In interviews with the Wall Street Journal, Baylor University regents shared previously undisclosed details of an investigation into the “horrifying” sexual assault allegations against football players at the school.
According to the Journal’s report, which was published Friday, the regents said 17 women reported “sexual or domestic assaults involving 19 players, including four alleged gang rapes.”
The investigation, conducted by law firm Pepper Hamilton, concluded in May and led to the removals of president Ken Starr and football coach Art Briles. But the school didn’t release the full results of the investigation, instead publishing a summary of the findings. As the Two-Way reported, the summary said Baylor “failed to consistently support” students who said they had been sexually assaulted and found that two administrators “directly discouraged” reporting such incidences.
The new details revealed in the Journal‘s report bolster this finding. In one instance, the regents say Briles was made aware of an alleged gang rape but did not report it. The report said:
In one of the alleged gang rapes, the victim, who also was an athlete, told her coach that she didn’t want to go the police. When notified of the allegation, Mr. Briles told the victim’s coach that he hoped she would go to the police, according to people familiar with the matter. One person close to the victim said she viewed Mr. Briles as supportive of her claim. However, Mr. Briles didn’t notify the school’s judicial-affairs office or the Title IX office, these people said.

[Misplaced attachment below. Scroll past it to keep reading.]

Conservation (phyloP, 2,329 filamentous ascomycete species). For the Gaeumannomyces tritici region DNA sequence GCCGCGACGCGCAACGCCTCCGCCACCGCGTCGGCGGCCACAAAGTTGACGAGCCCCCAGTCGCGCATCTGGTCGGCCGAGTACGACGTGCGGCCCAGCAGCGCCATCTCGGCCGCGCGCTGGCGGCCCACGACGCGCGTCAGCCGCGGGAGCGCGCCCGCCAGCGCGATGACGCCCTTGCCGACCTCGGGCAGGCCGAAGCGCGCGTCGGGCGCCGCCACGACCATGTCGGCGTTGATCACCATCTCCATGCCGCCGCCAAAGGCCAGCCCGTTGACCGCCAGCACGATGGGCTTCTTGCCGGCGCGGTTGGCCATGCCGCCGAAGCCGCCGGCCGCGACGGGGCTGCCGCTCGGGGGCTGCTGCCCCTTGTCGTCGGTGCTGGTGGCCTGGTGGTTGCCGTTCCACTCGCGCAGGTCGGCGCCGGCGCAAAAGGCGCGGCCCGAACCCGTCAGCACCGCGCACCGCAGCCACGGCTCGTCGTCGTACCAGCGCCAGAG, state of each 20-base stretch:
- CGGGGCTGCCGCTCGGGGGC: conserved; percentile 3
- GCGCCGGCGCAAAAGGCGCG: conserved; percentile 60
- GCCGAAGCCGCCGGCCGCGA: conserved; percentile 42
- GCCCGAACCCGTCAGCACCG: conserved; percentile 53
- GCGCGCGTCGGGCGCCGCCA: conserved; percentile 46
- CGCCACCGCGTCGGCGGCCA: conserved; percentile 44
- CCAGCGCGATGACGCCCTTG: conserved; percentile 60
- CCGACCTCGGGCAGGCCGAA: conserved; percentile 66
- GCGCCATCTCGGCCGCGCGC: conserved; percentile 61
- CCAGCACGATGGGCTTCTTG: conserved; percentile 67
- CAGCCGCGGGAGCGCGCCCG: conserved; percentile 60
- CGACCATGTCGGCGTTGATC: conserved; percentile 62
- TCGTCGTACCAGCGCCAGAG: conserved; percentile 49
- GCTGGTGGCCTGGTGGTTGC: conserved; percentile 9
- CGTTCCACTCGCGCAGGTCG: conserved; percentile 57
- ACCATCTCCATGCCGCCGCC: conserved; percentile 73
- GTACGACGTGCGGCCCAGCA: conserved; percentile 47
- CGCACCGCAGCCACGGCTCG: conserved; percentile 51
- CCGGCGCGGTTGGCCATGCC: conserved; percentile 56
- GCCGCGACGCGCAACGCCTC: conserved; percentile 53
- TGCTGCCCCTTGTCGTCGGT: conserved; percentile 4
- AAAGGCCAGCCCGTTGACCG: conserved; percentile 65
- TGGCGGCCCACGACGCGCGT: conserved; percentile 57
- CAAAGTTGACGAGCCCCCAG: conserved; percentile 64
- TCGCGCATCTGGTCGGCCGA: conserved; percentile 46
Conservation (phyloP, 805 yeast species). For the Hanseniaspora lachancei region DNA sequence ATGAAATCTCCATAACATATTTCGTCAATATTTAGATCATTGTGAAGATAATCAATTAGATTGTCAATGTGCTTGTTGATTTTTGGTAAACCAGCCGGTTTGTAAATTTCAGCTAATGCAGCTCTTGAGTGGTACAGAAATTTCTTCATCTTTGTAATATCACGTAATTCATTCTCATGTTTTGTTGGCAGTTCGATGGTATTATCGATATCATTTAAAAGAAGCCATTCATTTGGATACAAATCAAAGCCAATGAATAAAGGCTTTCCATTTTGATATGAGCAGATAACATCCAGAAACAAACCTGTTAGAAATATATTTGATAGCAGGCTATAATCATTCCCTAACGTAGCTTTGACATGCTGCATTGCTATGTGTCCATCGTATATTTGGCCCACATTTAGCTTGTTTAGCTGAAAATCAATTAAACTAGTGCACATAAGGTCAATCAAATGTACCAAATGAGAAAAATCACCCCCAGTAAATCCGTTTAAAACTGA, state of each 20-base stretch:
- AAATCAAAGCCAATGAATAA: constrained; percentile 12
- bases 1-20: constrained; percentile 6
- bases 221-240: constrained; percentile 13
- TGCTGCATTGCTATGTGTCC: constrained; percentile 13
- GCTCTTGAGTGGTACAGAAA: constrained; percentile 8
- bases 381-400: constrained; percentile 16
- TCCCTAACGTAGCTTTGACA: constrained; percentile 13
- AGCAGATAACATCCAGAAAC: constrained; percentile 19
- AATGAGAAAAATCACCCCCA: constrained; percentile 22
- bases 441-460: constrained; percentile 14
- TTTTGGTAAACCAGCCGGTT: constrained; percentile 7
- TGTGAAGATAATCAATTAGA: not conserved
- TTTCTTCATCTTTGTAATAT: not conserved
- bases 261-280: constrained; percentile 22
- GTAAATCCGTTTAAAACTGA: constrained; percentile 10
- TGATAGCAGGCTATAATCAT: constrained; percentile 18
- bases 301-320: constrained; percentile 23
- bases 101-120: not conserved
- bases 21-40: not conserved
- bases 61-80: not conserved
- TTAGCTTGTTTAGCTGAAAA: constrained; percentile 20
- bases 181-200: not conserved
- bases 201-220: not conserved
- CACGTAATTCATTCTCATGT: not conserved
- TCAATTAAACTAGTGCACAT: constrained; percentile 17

The Wall Street Journal noted that Briles’ lawyer said Baylor’s regents “appeared to be violating a nondisparagement clause” by talking about Briles’ role in the scandal.
According to this comprehensive Waco Tribune-Herald timeline of the sexual assaults, sexual assault allegations, and subsequent investigation and fallout, two former Baylor football players, Tevin Elliott and Sam Ukwuachu, were convicted of sexual assault in 2014 and 2015, respectively. Another, Shawn Oakman has been indicted and pleaded not guilty.
In interviews, the regents said the school’s emphasis on football contributed to the poor handling of the sexual assault allegations. One member on the Baylor board of regents, J. Cary Gray, said:
“There was a cultural issue there that was putting winning football games above everything else, including our values. … We did not have a caring community when it came to these women who reported that they were assaulted. And that is not OK.”